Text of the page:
Once Upon A Time S05E01 “The Dark Swan” REVIEW
Airing in the UK on Netflix
Writers: Edward Kitsis & Adam Horowitz
Director: Ron Underwood
Essential Plot Points:
- In the Enchanted Forest Emma tries to fight against her new dark nature.
- The Storybrooke crew travel to the Enchanted Forest to save Emma.
- Emma and Brave’s Merida cross swords (or arrows).
- King Arthur and Camelot introduced.
- Suddenly it’s six weeks later and the Storybrooke crew find themselves inexplicably back in the town with no memory of what happened after they entered Camelot. Oh, also…
- …Emma is the Dark Swan.
Once Upon A Time is back! Ever since the end of season four we’ve all been on the edge of our seats wondering what Dark Emma was going to be like. We weren’t going to find out straight away. This was not to be an instant transition
Emma is sent back to Enchanted Forest where the Darkness – in the form of Rumplestiltskin – constantly tempts the reluctant Emma to use her dark powers. (It doesn’t have to take Rumplestiltskin’s form, but Robert Carlyle is under contract and not doing anything because the real Rumplestiltskin is in a coma, so, the producers may as well get their money’s worth). This is where she comes across Merida, or rather the grown-up Merida, as they both fight for possession of a blue wisp that will help them locate the missing people they’re looking for; Merida is searching for her brothers while Emma seeks Merlin, who can allegedly cure her of the Darkness.
Brave fans may be disappointed with the introduction of Merida, however. When incorporating with the worlds of Frozen and Peter Pan into the show, Once Upon A Time really expanded the characters. Here, though, Merida just blurts out exposition about life back in Scotland then disappears again near the end. Amy Manson was a lot of fun but she doesn’t have anywhere near enough to do.
Meanwhile in Storybrooke the gang need to find a way to get to the Enchanted Forest. The only available method requires the Apprentice’s wand which needs an evil touch to make it work. With Regina apparently now too “good” to suffice these days, they are forced to turn to the Wicked Witch for help. Consequently the episode wastes a fair bit of time with Zelena in a limp plot of double-cross and out-double-cross. There’s a short touching moment of sympathy when she reveals all she wants to do is run away with her baby, other than which the whole Zelena plot feels like so much padding.
Anyway, the Storybrookers finally reach the Enchanted Forest and everyone is reunited just as Emma has to make a choice about using her dark powers, with Rumplestiltskin in the background egging her on. It looks like the heroes have saved Emma’s soul but then the Knight of Camelot arrive and… things go a bit wonky.
After everyone reaches Camelot, suddenly time skips forward six weeks, and the Storybrookers are back in their home town having lost any memories (again) of what happened since they entered Arthur’s castle. Even worse, Emma in now the full-fledged Dark Swan, turning a dwarf to stone to prove it. She comes across a little cartoony but there’s definitely potential here for Dark Emma to become a formidable villain.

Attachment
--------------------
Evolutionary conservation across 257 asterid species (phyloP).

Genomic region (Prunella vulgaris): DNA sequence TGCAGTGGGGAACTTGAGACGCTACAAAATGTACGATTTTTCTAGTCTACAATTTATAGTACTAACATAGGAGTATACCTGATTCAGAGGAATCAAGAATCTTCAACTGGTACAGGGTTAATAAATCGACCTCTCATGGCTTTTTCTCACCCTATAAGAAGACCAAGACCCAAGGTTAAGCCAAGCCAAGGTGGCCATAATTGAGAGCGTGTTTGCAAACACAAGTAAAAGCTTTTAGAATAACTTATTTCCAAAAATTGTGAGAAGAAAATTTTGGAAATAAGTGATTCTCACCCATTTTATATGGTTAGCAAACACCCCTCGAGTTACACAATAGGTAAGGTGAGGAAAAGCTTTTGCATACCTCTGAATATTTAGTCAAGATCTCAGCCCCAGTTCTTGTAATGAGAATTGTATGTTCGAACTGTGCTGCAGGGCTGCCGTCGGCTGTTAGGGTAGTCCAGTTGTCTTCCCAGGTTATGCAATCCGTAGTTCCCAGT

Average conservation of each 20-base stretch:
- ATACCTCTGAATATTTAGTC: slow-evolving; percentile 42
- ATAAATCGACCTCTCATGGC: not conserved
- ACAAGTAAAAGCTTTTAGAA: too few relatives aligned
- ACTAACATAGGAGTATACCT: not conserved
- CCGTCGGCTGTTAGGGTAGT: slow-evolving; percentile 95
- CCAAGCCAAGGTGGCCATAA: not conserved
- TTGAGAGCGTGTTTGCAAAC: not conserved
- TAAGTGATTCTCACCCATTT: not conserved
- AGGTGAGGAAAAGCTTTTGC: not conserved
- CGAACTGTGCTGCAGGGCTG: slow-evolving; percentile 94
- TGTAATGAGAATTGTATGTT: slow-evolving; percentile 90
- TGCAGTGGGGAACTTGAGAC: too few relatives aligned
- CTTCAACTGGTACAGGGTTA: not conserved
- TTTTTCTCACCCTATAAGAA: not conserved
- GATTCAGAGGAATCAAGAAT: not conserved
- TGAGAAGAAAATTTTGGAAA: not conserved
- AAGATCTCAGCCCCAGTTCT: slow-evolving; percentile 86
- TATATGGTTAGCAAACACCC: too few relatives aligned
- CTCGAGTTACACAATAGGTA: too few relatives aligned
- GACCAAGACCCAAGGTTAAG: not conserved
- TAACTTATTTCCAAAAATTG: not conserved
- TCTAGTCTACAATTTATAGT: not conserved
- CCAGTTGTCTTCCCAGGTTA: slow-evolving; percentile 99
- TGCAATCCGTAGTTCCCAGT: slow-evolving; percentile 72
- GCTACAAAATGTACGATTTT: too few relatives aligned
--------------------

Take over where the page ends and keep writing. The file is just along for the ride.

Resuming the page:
Sadly, like Merida, King Arthur and co felt a little underused so hopefully there’ll be more and better for them to do in future episodes. You can’t help wishing there’d been less Zelena nonsense, though, and more time spent introducing the new characters.
- Merida was great in this episode, she’s grown up and still retains that Scottish feistiness.
- An interesting set-up with King Arthur and Merlin – fans should have a lot to look forward to seeing where the show can take this legend.
- We are introduced to Dark Emma with a rather strange get-up going on. If anything she is certainly unique.
- Both Granny and (some of) the dwarves tag along for this adventure this time giving some much-needed new blood to the formula.
- Not another bout of amnesia! This is the third time it’s been done on the show and doesn’t offer anything new.
- While it’s always a pleasure to see Robert Carlyle as Rumplestiltskin, it seems a bit of a waste of a good character just to have him as the mouthpiece of the Darkness.
- Dark Emma came across a little silly when first introduced but she still has time to come into the role. (Yes Dark Emma makes both the good and bad list).
And The Random:
- The title card features Granny’s Dinner in the woods
- There’s a good use of Disney’s The Sword In The Stone (1963) at the beginning of the episode, continuing the trend of referring openly the Disney movies that inspire the show.
- One of the previous Dark Ones was called Gorgon the Invincible, a bore that breathes fire. We’re unsure how a bore could claim the dragger but it certainly made for a cool moment.
- The Nurse at the underground mental institution is revealed to be named “Nurse Ratched” a rather clever wink to One Flew Over The Cuckoo’s Nest (1975 – not Disney, is that allowed?).
- Rumplestiltskin complains that he can’t understand Merida’s Scottish accent – which is a bit rich coming from a character played by a Scottish actor. An in-joke, we presume.
Reviewed by Sam Halford